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The Ukrainian Army Just Blew Up A Russian Ammo Train—The Fourth Of The War

A Russian train hauls T-62 tanks in June 2022.

Photo via social media

Ukraine continues to escalate its bombardment of Russian supply lines in southern Ukraine. But it might not matter that much in the end. Emphasis on might.

Before dawn on Sunday, Ukrainian forces—perhaps a battery of American-made High-Mobility Artillery Rocket Systems—reportedly struck a 40-car train carrying ammunition from supply dumps in occupied Crimea to Russian forces in Kherson Oblast.

The train exploded, killing as many as 80 Russians. Video reportedly depicting the blaze circulated online Wednesday.

The artillery raid in Brylivka, 20 miles southeast of Kherson, reportedly wrecked the train and the rails. It was the fourth time the Ukrainians have destroyed a Russian supply train.

“As a result of a Ukrainian strike against a Russian ammunition train in Kherson Oblast, southern Ukraine, it is highly unlikely the rail link connecting Kherson with Crimea remains operational,” the U.K. Defense Ministry stated.

That’s a problem for the Russian army, which never had enough trucks and thus heavily relies on trains to shift supplies to front-line forces. The Ukrainian army for weeks now systematically has been severing Russian supply lines in southern Ukraine—blowing up ammo dumps, poking holes in bridges.

The train strike compounds the destruction and deepens the supply woes for Russia’s 49th Combined Arms Army, which oversees most of the 30 or so battalion tactical groups gathering in and around Kherson.

The Russians can patch bridges and unbend rails, but that takes time. And with every day that passes, the 49th CAA draws down its existing supplies.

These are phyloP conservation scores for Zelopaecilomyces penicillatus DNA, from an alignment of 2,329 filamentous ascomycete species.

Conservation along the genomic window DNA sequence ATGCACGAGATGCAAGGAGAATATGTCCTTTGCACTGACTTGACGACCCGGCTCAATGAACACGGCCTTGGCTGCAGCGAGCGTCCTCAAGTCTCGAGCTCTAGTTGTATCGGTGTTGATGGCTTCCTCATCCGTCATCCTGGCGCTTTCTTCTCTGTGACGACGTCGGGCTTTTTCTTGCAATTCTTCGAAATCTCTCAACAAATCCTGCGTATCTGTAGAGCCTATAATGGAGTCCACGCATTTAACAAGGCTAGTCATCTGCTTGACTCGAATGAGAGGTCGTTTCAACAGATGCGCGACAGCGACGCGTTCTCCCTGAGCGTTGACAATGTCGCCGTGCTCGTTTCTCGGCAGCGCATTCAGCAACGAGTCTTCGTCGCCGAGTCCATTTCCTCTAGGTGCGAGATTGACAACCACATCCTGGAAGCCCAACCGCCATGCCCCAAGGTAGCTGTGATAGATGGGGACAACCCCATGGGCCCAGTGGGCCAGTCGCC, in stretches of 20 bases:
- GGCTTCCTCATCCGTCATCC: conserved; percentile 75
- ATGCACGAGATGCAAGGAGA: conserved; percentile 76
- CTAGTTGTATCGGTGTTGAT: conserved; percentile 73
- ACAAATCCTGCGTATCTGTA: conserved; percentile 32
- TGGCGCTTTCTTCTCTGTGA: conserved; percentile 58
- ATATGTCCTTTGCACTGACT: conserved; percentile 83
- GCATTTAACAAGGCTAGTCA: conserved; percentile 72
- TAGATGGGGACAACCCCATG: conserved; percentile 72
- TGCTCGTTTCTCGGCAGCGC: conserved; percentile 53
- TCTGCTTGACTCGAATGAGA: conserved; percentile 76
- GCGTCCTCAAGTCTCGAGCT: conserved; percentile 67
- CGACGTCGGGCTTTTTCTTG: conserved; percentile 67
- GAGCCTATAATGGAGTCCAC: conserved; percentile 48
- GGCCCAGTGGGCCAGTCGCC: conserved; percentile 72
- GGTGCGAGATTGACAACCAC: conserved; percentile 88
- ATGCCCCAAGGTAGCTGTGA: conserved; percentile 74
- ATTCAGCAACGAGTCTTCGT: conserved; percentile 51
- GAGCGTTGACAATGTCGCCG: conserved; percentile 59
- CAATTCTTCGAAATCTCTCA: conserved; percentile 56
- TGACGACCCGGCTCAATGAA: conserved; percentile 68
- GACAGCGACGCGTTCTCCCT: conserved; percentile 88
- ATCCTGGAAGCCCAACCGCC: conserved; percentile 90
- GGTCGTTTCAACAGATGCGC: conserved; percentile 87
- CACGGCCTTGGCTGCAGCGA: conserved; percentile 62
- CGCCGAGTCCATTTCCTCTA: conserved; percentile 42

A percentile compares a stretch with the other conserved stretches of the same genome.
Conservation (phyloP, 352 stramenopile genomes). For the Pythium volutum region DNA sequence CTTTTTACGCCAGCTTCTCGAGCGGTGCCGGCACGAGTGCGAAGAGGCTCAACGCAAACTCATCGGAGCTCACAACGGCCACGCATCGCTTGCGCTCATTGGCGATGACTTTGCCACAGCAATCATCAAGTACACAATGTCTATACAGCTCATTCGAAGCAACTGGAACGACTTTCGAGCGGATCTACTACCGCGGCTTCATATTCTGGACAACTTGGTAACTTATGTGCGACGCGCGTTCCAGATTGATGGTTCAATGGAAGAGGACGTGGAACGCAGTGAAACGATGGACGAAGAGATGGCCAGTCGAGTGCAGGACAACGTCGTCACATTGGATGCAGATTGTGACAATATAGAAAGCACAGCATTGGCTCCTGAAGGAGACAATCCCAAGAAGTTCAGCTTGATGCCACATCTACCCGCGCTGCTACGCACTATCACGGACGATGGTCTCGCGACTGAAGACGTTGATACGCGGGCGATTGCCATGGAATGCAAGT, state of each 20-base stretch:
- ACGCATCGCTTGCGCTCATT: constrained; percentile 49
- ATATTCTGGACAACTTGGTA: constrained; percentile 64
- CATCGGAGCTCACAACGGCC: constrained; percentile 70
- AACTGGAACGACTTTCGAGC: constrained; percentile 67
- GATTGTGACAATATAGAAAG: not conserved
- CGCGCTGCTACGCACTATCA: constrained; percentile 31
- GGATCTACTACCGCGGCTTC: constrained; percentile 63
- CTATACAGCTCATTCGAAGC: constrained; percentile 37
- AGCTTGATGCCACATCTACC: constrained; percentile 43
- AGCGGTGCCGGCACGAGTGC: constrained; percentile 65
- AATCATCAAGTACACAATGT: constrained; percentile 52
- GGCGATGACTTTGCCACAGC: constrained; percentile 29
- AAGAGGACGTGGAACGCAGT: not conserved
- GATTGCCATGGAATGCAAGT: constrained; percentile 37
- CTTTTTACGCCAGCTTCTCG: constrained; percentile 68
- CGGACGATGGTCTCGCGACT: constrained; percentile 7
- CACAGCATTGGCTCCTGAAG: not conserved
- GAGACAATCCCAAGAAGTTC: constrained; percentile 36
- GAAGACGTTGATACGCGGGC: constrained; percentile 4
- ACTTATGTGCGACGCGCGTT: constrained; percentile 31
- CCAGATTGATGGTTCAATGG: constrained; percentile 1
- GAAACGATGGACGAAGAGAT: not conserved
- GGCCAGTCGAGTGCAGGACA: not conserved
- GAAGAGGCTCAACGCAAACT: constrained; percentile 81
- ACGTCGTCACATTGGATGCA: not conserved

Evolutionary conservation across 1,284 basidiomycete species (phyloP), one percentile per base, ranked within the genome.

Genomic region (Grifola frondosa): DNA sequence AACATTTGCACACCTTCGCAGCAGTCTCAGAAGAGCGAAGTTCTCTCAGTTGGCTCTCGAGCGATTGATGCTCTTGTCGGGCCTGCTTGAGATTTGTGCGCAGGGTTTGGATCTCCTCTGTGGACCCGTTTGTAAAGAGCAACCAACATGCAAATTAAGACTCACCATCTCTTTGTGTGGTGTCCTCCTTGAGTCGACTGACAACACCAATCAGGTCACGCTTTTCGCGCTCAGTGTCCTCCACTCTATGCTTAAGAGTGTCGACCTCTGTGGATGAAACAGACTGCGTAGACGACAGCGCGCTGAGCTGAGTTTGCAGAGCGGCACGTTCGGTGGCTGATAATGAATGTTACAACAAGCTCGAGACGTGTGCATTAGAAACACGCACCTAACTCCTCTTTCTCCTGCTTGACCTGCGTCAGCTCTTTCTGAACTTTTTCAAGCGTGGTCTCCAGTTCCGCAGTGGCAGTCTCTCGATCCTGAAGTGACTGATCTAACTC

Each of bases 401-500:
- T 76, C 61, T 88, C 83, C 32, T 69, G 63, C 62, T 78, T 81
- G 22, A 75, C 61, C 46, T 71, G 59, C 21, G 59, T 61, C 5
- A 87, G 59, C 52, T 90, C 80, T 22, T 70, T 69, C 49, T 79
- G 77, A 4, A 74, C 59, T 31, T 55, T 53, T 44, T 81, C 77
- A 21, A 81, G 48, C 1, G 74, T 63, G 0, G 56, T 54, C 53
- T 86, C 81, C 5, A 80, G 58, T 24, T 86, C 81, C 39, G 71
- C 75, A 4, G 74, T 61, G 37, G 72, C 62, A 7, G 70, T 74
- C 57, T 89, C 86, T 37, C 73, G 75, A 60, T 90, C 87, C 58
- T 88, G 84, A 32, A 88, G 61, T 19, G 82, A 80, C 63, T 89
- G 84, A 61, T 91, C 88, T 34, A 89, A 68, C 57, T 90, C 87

It’s apparent the 49th CAA is in trouble. It’s less apparent the supply crunch will be decisive as the Ukrainian army puts more weight behind its slow counteroffensive aimed at liberating Kherson with its strategic port and pre-war population of 300,000.

Having expended most of its combat power—first trying and failing to capture Kyiv and then trying and succeeding in capturing the twin cities of Severodonetsk and Lysychansk in eastern Ukraine’s Donbas region—the Russian army is tired.

It has buried at least 15,000 of its best troops. A frantic recruitment drive is raising a few new battalions, but the recruits are heading to the front with outdated weapons and just 30 days of training.

But the Ukrainian army is tired, too. It also has lost thousands of its best troops. Donations of modern weaponry are helping to restore some of the combat power the Ukrainians have lost in five months of brutal fighting, but these weapons are thin on the ground.

Indeed, it’s apparent that Kyiv is devoting its newest and best artillery, including the initial 16 HIMARS the United States is providing, to long-range strikes on Russian supply lines. The same rockets aren’t available directly to support front-line troops.

Which is why you can read seemingly contradictory news in the same few days. It’s true the Ukrainian army destroyed a Russian ammo train. But it’s also true that a Ukrainian battalion, defending the village of Pisky in eastern Ukraine, is totally outgunned—with just two small mortars to shoot back against Russian forces packing 152-millimeter howitzers.

What you’re seeing is two exhausted armies gambling their dwindling resources on increasingly desperate operations they hope might—somehow, eventually—contribute to a wider victory.

Ukrainian troops blow up Russian trains. Russian troops assault a few Ukrainian villages. The war grinds on.

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